be put out to pasture on a promise

Discussion in 'English Only' started by EvaH, Sep 4, 2011.

  1. EvaH Senior Member


    In the book Parrot and Olivier in America, which I am translating, I came across the above mentioned phrase. I think it is an idiom. I am afraid I don't understand it quite well. Context: Parrot is observing his mistress Mathilde. Then he approaches her, nuzzles her neck... And then he says:

    "I soon understood I was put out to pasture on a promise, as they say, from a genius of the female sex."

    Does it mean, Mathilde refused to sleep with him?

    Thank you for your answers.
  2. stormwreath Senior Member

    English - England
    I don't know if it's a common idiom, but I'd understand "on a promise" to mean that you're planning to meet someone later on, for a date or whatever, and that person has said (or at least strongly hinted) that they'd be willing to sleep with you. "I'm on a promise tonight", might be something you'd say with a wink to your best friend.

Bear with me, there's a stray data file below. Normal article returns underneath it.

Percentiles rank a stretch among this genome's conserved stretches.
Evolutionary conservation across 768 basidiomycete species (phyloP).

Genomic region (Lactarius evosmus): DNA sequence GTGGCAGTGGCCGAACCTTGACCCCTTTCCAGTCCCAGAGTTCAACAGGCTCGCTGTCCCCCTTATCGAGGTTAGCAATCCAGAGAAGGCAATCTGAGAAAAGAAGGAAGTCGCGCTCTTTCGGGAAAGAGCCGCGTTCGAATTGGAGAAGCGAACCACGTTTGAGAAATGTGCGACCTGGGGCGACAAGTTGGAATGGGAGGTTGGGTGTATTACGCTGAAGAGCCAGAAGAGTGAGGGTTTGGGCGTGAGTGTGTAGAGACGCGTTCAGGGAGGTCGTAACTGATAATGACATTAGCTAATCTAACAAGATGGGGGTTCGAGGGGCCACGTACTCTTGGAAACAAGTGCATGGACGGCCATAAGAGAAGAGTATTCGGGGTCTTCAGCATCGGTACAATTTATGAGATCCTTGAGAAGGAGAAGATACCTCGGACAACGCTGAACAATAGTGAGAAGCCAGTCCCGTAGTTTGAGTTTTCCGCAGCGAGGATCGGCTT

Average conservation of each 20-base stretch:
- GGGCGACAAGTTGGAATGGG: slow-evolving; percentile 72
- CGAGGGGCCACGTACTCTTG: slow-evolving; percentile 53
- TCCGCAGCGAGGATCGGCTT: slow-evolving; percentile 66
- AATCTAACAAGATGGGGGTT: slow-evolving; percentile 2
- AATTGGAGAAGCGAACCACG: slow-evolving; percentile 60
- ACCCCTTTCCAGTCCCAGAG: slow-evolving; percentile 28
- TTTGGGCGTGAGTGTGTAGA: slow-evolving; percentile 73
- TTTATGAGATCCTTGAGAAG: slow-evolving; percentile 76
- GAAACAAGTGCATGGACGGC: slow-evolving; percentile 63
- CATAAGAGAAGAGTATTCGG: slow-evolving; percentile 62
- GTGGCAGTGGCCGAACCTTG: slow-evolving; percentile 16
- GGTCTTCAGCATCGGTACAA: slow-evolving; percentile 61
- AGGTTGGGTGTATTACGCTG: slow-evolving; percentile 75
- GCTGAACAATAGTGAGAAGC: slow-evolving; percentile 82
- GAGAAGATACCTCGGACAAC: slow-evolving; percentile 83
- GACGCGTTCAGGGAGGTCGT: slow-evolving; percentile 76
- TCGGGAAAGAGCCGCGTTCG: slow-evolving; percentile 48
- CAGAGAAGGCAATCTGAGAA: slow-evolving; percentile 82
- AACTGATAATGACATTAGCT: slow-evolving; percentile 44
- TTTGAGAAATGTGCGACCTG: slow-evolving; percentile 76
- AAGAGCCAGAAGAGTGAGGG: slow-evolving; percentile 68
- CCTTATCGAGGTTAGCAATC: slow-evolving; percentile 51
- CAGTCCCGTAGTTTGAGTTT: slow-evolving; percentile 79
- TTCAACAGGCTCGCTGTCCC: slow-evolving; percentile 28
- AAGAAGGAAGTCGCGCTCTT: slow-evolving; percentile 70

"Put out to pasture" is a metaphor from what you do to horses which are too old and decrepit, and no longer able to perform their job properly. You retire them by putting them in a pasture to eat grass and laze about until they die.

    So putting the two together, I'd understand your sentence to mean that Mathilde is ending their relationship ('put out to pasture') but trying to do it tactfully by hinting that she might be willing to sleep with him later on, perhaps ('on a promise') - but crucially, not right there and then.
  3. Parla Senior Member

    New York City
    English - US
    I find it quite puzzling. "Put out to pasture" is well known and well understood but is generally used to imply that someone is too old to be useful any longer, not applied to the ending of a romantic relationship. I don't get the "on a promise" part.
  4. EStjarn

    EStjarn Senior Member

    Here's more context:

    I wouldn't go as far as saying 'refused to', but more like she was not in the right mood. I think the meaning is 'Not now. Later.'

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